2. There are two incumbent elected presidents in West Africa who self-identify as Fulani: Macky Sall of Senegal and Adama Barrow of the Gambia. The Fulani are just about 18 percent of Senegal’s population and 21 percent of the Gambia’s. Ahmadou Ahidjo, a Fulani man, was also Cameroon's president (actually the country's first president) from 1960 to 1982, even though the Fulani are only 10 percent of Cameroon's population. So Mailafia's notion of universally reviled, unredeemable Fulani demons whom no nation in West Africa wants to entrust with leadership at the highest level which, according to him, “explains why the Fulani have turned their attention to Nigeria,” is not supported by the facts. Not everyone, obviously, is as obsessed with unreflective ethnic particularism as Mailafia is.

3. Mailafia's ethnic essentialist arguments are also perched on a thin thread of evidence. All scholars of identity will tell you that identity is fiction, even if it's emotionally valid, politically consequential fiction. Mailafia himself has said several times that he is part Fulani. The truth is, no one is pure anything. Whether we know it or not, we are all ethnic "mongrels” trapped in what Jean-Loup Amselle calls "mestizo logics."

My recent interest in recreational genetics has solidified the truth of this mestizo logic of our ethnicity for me. I did an ancestry DNA test for my mother and me a few months ago and found that I am 14 percent Asanti (I was able to determine the ethnicity because Ancestry.com's database matched my mother with a 4th cousin from Ghana who turned out to be a New York-based Asanti man from Accra), 17 percent Malian (I haven't determined what Malian ethnicity it is, but I suspect it’s Bambara), 33 percent Benin Republic/Togo, and 34 percent Nigerian. (One percent is from Senegal and another one percent from Congo/Cameroon).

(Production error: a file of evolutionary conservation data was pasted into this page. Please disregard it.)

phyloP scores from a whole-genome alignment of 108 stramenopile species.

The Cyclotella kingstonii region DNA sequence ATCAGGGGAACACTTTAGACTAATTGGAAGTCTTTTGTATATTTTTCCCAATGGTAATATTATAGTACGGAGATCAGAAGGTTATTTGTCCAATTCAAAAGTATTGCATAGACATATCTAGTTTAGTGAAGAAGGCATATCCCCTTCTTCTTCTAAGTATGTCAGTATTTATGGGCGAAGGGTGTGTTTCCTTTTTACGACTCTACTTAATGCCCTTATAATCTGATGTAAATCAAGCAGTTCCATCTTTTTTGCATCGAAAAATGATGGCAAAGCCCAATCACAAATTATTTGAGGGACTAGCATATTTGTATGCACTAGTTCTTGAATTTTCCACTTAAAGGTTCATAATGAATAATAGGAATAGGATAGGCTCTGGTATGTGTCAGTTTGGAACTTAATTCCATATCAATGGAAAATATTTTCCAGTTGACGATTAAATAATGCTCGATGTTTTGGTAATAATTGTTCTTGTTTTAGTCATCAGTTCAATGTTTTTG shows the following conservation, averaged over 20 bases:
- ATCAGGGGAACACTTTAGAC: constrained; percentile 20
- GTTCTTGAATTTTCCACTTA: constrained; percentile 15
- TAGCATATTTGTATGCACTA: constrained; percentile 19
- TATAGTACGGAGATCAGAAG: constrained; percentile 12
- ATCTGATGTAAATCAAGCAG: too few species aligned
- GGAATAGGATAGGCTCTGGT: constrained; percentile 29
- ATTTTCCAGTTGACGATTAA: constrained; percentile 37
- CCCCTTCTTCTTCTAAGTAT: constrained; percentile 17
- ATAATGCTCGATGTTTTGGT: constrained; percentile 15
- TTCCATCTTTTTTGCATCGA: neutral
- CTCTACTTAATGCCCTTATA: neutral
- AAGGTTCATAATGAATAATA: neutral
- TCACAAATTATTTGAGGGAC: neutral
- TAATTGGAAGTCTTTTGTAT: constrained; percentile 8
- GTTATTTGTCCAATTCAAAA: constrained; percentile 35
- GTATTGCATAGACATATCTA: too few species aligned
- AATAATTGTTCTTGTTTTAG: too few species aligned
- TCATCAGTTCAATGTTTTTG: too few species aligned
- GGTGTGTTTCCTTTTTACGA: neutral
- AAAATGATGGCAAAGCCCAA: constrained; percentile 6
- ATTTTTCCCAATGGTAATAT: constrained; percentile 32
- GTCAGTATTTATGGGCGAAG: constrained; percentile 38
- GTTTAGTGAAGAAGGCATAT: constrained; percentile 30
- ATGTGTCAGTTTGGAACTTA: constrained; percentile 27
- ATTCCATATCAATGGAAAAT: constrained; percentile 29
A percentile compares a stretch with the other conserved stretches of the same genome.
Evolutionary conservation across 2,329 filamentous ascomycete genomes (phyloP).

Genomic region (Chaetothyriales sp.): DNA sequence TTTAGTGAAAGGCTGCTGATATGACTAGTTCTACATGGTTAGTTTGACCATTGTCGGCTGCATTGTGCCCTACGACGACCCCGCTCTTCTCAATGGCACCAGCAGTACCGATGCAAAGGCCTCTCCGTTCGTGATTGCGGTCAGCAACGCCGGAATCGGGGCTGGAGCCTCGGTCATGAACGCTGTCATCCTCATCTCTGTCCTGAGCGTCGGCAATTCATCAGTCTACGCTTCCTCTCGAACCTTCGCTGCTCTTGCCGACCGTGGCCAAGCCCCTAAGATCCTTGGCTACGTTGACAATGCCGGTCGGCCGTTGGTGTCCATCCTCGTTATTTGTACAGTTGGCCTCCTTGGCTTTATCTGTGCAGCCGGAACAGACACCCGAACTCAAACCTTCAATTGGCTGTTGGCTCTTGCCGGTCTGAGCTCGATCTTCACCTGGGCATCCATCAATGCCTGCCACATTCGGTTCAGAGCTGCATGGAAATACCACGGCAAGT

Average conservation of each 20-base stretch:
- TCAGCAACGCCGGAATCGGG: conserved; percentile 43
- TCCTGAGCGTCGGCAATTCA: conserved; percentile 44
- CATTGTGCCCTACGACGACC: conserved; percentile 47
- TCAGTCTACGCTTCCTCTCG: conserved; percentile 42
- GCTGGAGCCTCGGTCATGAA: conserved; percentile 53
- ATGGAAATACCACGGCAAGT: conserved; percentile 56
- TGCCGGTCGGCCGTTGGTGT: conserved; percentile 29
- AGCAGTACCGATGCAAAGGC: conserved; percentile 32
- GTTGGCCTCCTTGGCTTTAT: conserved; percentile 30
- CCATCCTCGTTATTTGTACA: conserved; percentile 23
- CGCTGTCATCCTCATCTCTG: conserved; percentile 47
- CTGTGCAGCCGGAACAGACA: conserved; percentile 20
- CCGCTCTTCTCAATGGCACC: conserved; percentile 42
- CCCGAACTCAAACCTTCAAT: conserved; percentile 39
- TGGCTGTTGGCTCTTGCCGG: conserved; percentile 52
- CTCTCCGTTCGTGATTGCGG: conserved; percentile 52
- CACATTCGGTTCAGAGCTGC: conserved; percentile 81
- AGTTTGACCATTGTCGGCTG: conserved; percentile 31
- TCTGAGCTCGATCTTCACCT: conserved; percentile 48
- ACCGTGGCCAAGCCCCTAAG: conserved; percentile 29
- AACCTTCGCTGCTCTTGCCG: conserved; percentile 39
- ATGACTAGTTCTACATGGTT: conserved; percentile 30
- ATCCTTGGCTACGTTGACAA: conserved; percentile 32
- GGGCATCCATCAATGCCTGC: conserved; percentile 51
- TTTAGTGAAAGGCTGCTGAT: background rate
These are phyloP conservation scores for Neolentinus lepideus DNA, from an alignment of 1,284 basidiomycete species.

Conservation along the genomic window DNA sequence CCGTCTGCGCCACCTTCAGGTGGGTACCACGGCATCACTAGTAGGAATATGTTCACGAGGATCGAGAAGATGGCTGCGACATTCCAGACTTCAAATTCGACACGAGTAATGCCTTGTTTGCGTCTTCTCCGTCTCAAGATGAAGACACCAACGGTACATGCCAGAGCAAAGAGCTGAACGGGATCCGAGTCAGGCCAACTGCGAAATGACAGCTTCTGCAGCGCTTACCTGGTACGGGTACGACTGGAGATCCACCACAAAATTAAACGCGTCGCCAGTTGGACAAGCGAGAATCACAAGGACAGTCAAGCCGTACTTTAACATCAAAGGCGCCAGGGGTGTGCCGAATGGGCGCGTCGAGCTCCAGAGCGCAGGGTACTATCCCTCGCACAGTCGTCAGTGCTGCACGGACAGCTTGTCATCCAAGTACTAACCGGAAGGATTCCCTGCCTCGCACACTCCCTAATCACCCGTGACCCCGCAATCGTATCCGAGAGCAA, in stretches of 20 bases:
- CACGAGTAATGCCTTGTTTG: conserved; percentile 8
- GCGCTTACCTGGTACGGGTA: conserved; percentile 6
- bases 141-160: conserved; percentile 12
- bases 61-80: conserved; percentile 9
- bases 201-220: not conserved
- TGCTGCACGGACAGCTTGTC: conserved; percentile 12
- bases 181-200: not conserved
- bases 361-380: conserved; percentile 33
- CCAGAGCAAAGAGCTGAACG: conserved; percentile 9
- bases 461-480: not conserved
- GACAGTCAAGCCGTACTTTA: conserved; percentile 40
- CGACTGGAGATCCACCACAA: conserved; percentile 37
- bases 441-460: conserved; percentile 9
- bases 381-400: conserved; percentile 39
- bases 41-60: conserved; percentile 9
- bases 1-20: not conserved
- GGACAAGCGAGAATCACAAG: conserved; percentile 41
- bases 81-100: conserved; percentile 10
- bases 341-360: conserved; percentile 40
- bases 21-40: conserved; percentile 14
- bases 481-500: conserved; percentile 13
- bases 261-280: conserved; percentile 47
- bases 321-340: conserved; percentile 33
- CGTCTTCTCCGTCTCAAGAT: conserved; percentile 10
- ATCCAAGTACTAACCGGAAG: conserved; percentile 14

My mother had not the foggiest idea that she had any ancestors from the Asanti. No one ever mentioned it to her. I knew she had Malian ancestry from the clan names of her forebears (“Manneh” and “Toure”), which are names Bambara/Mandinka/Mandingo/Malinke/Jula, etc. people bear in Mali, Senegal, the Gambia, Guinea, Ivory Coast, Sierra Leone, etc. But the oral history that was handed down to her says her ancestors came from Katsina and Borno. I have a slightly higher Malian DNA than she does, which means my father has a little bit of Malian bloodline, too.

 It's known to geneticists that several people in Mali, Guinea, the Gambia, Senegal, Sierra Leone, etc. embody complex ethnic alchemies, so it's reductionist to talk of ethnicity in the essentialist terms that Mailafia did in his article. For instance, Alpha Konare, Mali's president from 1992 to 2008, was born by a Fulani mother and a Bambara father, but he self-identifies as Bambara. The country's first president, Modibo Keita, has a Fulani first name, although he didn't self-identify as Fulani. Several Guinean presidents who self-identified as Mandinka had Fulani mothers or grandmothers. If we use the matrilineal logic of identity that Mailafia deployed to assign a Fulani ethnicity to Murtala Mohammed, many Guinean presidents would also qualify as Fulani.

My own attitude to identity is that people are who they say— and believe— they are, even if that's not necessarily who they are. But given the originary syncretism of all modern ethnic identities, Mailafia's misguided nativist logic of Nigerian citizenship (which alienates even the Fulani people whose ancestors have been here before Nigeria was conceived) is politically inconsequential fiction.

Sunday, May 27, 2018

“Sannu da Shan Ruwa,” or “Eku Ongbe,” is Untranslatable into English

By Farooq A. Kperogi, Ph.D.
Twitter: @farooqkperogi

Every Ramadan season, without fail, I get a steady stream of questions from my Hausa-speaking readers wanting to know the English lexical or idiomatic equivalent to “sannu da shan ruwa” or “barka da shan ruwa,” the special greeting for people who are observing the Ramadan fast. I always respond that English has no equivalent literal or idiomatic expression for it. I will reproduce and expand on the responses I’ve traditionally given over the years.